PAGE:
Although river pollution is said to be addressed by annual cleaning, this does not seem to be the optimal approach for a sacred river at the centre of the annual festival, which reconnects the city to the river goddess Osun who is revered for providing the waters of life. Moreover, the natural aspects of the property, such as the river and forest, are still not clearly addressed in the Management Plan, as requested by the Committee. In addition, no information has been provided on how the shrines and forest are being conserved and managed.

The risk of over-commercialization of the festival is a cause for concern with sponsorship being visibly acknowledged. The commercial success of the festival also means that funding for the festival tends to take precedence over funds for conservation.

The need for a cultural tourism management plan has magnified considerably since inscription. Such a plan should set out clearly and precisely the carrying capacity of the Grove, in relation to its spiritual atmosphere, physical fragility and pristine nature, as well as its connections to access routes, car parking, accommodation etc.

The submission of the Heritage Impact Assessment (HIA) on the proposed pavilion is noted and they acknowledge the work done to create a Conservation Management Plan. Moreover, the preliminary disaster risk management plan drafted during the Disaster Risk Management workshop in 2013 should be finalised and adopted as an annex to the Conservation Management Plan for the property.

The robustness of the fragile Grove needs to be strengthened to withstand the growing pressures from urban development and from the enormous success of the Festival before both inflict irreversible damage. It is recommended that the Committee request the State Party to invite a reactive monitoring mission to consider how approaches to urban development, cultural tourism management and the conservation of natural resources might be strengthened, and also to consider the appropriate balance between conservation and development in relation to the OUV of the property.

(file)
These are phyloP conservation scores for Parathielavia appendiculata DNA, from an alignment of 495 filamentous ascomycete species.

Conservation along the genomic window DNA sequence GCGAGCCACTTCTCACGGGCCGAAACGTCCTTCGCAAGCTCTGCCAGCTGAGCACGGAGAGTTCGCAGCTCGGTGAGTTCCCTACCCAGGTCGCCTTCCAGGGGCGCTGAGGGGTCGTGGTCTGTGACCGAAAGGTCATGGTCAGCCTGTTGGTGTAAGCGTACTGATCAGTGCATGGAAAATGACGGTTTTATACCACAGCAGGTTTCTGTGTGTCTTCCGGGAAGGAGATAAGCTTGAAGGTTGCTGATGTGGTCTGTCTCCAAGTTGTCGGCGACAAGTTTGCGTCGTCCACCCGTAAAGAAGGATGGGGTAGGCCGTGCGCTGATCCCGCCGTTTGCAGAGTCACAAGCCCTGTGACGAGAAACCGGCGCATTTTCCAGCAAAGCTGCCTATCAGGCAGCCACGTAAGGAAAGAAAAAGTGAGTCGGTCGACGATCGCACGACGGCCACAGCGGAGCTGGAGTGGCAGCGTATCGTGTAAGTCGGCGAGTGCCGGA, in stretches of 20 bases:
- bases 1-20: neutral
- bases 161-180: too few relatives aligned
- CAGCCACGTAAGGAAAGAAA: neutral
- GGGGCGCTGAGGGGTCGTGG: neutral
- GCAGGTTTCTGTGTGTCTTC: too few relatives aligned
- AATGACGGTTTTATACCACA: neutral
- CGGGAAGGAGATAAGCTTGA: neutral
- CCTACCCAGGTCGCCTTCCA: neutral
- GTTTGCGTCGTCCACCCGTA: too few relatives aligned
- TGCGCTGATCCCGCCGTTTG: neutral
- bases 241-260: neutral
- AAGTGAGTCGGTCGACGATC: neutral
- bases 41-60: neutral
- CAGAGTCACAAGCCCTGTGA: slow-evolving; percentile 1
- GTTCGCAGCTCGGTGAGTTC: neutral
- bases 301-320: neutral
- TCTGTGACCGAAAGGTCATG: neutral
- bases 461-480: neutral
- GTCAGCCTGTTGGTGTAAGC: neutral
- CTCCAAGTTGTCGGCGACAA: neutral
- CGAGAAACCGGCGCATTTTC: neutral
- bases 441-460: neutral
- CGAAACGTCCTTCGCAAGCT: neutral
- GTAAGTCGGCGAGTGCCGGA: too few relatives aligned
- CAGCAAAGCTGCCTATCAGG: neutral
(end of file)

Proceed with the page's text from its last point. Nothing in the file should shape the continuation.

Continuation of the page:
Decision Adopted: 38 COM 7B.53

The World Heritage Committee,

  1. Having examined Document WHC-14/38.COM/7B.Add,
  2. Recalling Decision 29 COM 8B.23B, adopted at its 29th session (Durban 2005),
  3. Welcoming the continuing efforts of the State Party to improve the conservation of the property through the development of a Conservation Management Plan for 2010-2014,
  4. Notes with concern that in the nine years since inscription, urban development pressures in the wider setting have increased as have the scale and commercialisation of the annual festival and overall visitor numbers; and considers that development threats in the wider setting need to be curtailed;
  5. Regrets that the road through the property has not been diverted as requested at the time of inscription, and urges the State Party to ensure this is carried-out as soon as possible;
  6. Expresses concern that the Cultural Tourism Management Plan, also requested at the time of inscription, has not yet been developed; and also considers that such a plan is urgently needed in order to address ways to sustain the spiritual, symbolic and ritual qualities of the Grove in relation to the very large numbers of people visiting this property, particularly during the festival, through defining clearly and precisely the carrying capacity of the Grove, in relation to its spiritual atmosphere, physical fragility and pristine nature, as well as its connections to access routes, car parking, accommodation etc.;
  7. Also expresses concern that the natural qualities of the sacred grove, upon which its cultural values depend, and particularly the Osun River, appear to have been adversely affected by water-borne pollution;
  8. Requests the State Party to invite an ICOMOS reactive monitoring mission to the property in order to consider with the State Party how approaches to urban development, cultural tourism management and the conservation of natural resources might be strengthened and also to consider the appropriate balance between conservation and development in relation to the OUV of the property;
  9. Also requests the State Party to submit to the World Heritage Centre by 1 February 2015 a progress report, including a 1-page executive summary, on the above issues, for examination by the World Heritage Committee at its 39th session in 2015.